The surge of attention given to the outspoken and provocative Falwell gave Carter an opening. Falwell, of course, did not speak for all evangelicals, not even for many of the televangelists who generally shared his theological outlook. “If I backed a Republican for President,” wondered prominent televangelist Rex Humbard, “what about the Democrats in my audience?” A number of Reformed theologians criticized Falwell’s politics as simplistic, while many members of the evangelical old guard—not least, Billy Graham— kept their distance from the Virginian. Carter and his religious liaison, Robert Maddox, were aware of these divisions. They reached out to relatively nonpartisan evangelists like Jim Bakker (who, to be sure, had interviewed Reagan on his television show earlier that year). The other side of Carter’s strategy involved branding the Moral Majority and its crowd as unrepresentative of American society in general and American Christianity in particular. Carter came late to this approach. In October, he noted that “the Bible doesn’t say how you balance the federal budget. . . . It’s never been done before, but certain religious groups are trying to say what the definition of a Christian is.” Carter’s tone was considerably more moderate than that of Secretary of Health and Human Services Patricia Roberts Harris. “I am beginning to fear that we could have an Ayatollah Khomeini in this country,” she declared in a September speech. Harris’s real problem, Falwell shot back, was with the “Judeo-Christian community” itself.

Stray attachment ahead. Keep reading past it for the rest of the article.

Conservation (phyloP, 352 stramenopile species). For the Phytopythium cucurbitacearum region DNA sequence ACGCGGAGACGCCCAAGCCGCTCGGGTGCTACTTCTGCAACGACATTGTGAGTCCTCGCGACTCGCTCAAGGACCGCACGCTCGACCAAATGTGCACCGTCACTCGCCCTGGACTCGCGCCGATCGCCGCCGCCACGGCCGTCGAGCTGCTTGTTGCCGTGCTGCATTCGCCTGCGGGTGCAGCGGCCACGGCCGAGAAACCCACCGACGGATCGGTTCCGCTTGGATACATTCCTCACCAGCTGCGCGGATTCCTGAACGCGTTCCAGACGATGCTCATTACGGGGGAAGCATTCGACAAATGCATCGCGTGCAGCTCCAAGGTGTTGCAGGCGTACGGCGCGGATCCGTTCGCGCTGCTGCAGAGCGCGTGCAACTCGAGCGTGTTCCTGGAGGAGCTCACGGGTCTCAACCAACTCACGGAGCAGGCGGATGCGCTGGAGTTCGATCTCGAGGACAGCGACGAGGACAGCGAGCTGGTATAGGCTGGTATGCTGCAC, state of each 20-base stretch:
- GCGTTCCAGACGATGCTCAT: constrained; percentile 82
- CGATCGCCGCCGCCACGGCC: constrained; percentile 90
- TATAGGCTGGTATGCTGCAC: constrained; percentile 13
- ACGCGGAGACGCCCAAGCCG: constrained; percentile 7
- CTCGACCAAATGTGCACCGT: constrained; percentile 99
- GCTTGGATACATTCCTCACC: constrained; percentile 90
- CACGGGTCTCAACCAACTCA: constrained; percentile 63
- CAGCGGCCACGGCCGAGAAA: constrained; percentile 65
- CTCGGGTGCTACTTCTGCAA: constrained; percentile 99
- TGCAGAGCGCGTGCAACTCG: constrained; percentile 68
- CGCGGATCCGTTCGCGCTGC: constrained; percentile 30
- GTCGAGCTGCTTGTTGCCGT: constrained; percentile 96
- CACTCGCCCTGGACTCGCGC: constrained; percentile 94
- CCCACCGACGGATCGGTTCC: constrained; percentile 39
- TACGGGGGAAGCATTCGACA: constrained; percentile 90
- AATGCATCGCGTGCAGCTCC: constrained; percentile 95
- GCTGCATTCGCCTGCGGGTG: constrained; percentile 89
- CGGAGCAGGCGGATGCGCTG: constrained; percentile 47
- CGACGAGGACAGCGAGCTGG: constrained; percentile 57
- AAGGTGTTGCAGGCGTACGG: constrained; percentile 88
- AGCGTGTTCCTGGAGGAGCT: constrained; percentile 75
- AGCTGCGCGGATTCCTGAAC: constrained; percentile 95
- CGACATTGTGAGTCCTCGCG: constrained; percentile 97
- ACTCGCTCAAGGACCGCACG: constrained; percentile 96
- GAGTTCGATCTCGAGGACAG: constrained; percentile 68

Reagan won in a landslide, but the post-election sorting out of Moral Majority’s role was much less conclusive. The initial verdict, buttressed by polling data that posited a near-equivalence between “evangelical” and “Moral Majority,” saw Falwell as the new political kingmaker. The minister did little to discourage such analysis. On the night following the election, Falwell offered commentary on an award-winning episode of "Nightline." Via satellite, he was connected with the defeated Democratic senators George McGovern, Birch Bayh, and Frank Church—Christian Right targets all. “George Gallup didn’t get a chance to declare 1980 the ‘Year of Born-Again Politics,’ ” two chroniclers wrote. “The evangelicals beat him to it.” Christian Century listed the “ascendance of the New Religious Right” as the top religious news story of 1980. As more sophisticated number crunchers demonstrated, though, Reagan had not needed the Christian Right—however broadly defined—to win. Moreover, as Seymour Martin Lipset and Earl Raab argued, it was impossible to separate religious motivations from other reasons for choosing a particular candidate. An eclectic range of figures, including civil rights icon Ralph Abernathy and Watergate prosecutor Leon Jaworski, had backed Reagan. Perhaps evangelical voters simply reflected the broader momentum. Still, evangelicals unquestionably were an important force in the Reagan wave. They were “the major factor,” Albert Menendez subsequently contended, “in twelve of the seventeen states that switched from Carter to Reagan.”